NAHB says White House doesn’t care about housing affordability

Commerce Department doubling lumber tariffs on Canadian lumber to 18.32%.
a view of a tall building

Following a move by the U.S. Commerce Department to double lumber tariffs on Canadian lumber shipments into the United States from 9% to 18.32%, the National Association of Builders (NAHB) said the move shows little care from the White House for the current state of housing affordability.

In a prepared statement, the NAHB said the increase arrives at a time when soaring lumber prices have added nearly $36,000 to the price of a new home. At the same time, millions of middle-class households are being priced out of the housing market.

“The Biden administration’s preliminary finding on Friday to double the tariffs on Canadian lumber shipments into the U.S. shows the White House does not care about the plight of American home buyers and renters who have been forced to pay much higher costs for housing,” said NAHB Chairman Chuck Fowke.

“This action clearly shows the White House is disingenuous when it claims the nation’s housing affordability crisis must be an important priority,” Fowke added. “This move certainly demonstrates a lack of courage to stand up to the U.S. lumber lobby that is already reaping record profits off the backs of hardworking American families.”

The U.S. Lumber Coalition has a different take on the Commerce Department’s move, however. The coalition is an alliance of U.S. softwood lumber producers who oppose Canada’s lumber trade practices.

“A level playing field is a critical element for continued investment and growth for U.S. lumber manufacturing to meet strong building demand to build more American homes,” said Jason Brochu, U.S. Lumber Coalition co-chair and co-president of Pleasant River Lumber Company. “The U.S. Lumber Coalition applauds the Commerce Department’s continued commitment to strongly enforce the U.S. trade laws against subsidized and unfairly traded Canadian lumber imports.”

According to the coalition, the Commerce Department’s decision “confirmed that Canadian imports are heavily subsidized and dumped into the U.S. market.”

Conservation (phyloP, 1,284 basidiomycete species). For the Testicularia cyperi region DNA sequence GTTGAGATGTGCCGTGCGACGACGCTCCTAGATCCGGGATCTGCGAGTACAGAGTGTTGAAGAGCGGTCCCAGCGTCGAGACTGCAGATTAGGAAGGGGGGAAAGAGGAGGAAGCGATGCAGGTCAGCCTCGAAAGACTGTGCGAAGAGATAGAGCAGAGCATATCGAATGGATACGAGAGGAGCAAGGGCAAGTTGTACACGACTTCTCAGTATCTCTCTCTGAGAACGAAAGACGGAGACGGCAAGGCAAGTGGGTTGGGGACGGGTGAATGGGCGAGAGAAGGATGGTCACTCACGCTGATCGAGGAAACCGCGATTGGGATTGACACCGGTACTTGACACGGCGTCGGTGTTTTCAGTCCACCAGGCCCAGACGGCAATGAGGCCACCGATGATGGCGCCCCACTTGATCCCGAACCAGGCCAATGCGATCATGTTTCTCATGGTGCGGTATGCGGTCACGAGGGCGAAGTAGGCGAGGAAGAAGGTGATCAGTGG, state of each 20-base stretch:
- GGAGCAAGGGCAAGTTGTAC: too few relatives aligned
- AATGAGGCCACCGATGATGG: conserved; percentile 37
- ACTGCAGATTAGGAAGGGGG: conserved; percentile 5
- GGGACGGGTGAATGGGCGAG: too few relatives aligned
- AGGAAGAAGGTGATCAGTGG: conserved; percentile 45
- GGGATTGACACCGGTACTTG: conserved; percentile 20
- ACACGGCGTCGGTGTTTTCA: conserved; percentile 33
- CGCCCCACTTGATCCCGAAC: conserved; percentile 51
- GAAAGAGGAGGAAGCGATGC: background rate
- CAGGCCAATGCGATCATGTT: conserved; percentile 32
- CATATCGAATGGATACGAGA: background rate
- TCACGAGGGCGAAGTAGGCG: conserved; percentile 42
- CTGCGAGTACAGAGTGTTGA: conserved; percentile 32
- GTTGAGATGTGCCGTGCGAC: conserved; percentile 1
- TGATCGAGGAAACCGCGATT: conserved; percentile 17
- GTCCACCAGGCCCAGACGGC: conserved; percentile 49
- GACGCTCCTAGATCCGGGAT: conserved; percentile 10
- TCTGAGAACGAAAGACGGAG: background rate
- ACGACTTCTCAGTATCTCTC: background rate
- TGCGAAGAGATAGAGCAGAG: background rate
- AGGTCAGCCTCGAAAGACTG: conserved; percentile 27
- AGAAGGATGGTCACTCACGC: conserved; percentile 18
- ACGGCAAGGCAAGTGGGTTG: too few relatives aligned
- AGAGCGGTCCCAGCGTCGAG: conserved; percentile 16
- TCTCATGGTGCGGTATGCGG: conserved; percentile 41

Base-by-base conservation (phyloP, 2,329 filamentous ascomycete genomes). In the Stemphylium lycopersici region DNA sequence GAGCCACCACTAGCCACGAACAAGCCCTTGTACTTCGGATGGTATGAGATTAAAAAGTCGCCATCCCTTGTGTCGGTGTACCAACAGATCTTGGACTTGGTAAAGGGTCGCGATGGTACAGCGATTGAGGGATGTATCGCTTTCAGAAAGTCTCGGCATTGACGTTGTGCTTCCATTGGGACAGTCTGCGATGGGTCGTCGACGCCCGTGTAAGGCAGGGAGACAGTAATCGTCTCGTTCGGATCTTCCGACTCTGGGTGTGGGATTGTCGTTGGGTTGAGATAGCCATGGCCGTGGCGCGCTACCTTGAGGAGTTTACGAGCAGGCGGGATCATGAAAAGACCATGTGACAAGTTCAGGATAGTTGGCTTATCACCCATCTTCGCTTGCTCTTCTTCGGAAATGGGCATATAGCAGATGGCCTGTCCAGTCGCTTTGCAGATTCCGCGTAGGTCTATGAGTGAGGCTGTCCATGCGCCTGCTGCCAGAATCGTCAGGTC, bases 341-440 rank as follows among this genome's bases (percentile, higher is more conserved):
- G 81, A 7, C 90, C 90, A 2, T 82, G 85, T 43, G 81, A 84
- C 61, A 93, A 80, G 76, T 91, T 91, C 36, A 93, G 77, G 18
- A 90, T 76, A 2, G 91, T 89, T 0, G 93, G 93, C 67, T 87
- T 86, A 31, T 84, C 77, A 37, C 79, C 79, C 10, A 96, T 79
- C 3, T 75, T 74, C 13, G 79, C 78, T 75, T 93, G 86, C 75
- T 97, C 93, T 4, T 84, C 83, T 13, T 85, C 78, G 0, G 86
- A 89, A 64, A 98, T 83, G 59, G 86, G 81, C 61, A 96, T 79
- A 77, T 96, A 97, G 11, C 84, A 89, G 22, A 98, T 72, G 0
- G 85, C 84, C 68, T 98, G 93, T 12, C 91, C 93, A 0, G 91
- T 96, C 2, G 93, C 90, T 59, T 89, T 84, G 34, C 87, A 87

The coalition argues that since the trade cases against subsidized and unfairly traded Canadian softwood lumber imports were brought by the U.S. industry and initiated by the U.S. government in 2016, U.S. sawmill investment and capacity expansion has been robust, which has produced an additional 11 billion board-feet of lumber over that period — enough lumber to have built 730,000 single-family American homes. 

“Any consideration of the value of the softwood lumber trade case to the U.S. economy must consider the lumber supply situation had this new capacity not been added since 2016,” said Brochu. “More lumber being manufactured in America to meet domestic demand is a direct result of the trade enforcement, and we strongly urge the administration to continue this enforcement.”

But the NAHB says the Biden administration “should be ashamed for casting its lot with special interest groups and abandoning the interests of the American people.”

“It knows that the lumber tariffs are nothing less than a tax on American home buyers, renters and businesses that rely on lumber products and they could not have come at a worse time. Lumber prices are already up more than 300 percent from a year ago,” Fowke said while adding that “the White House has lost all credibility in its claims of fighting for housing affordability and the interests of work-class families."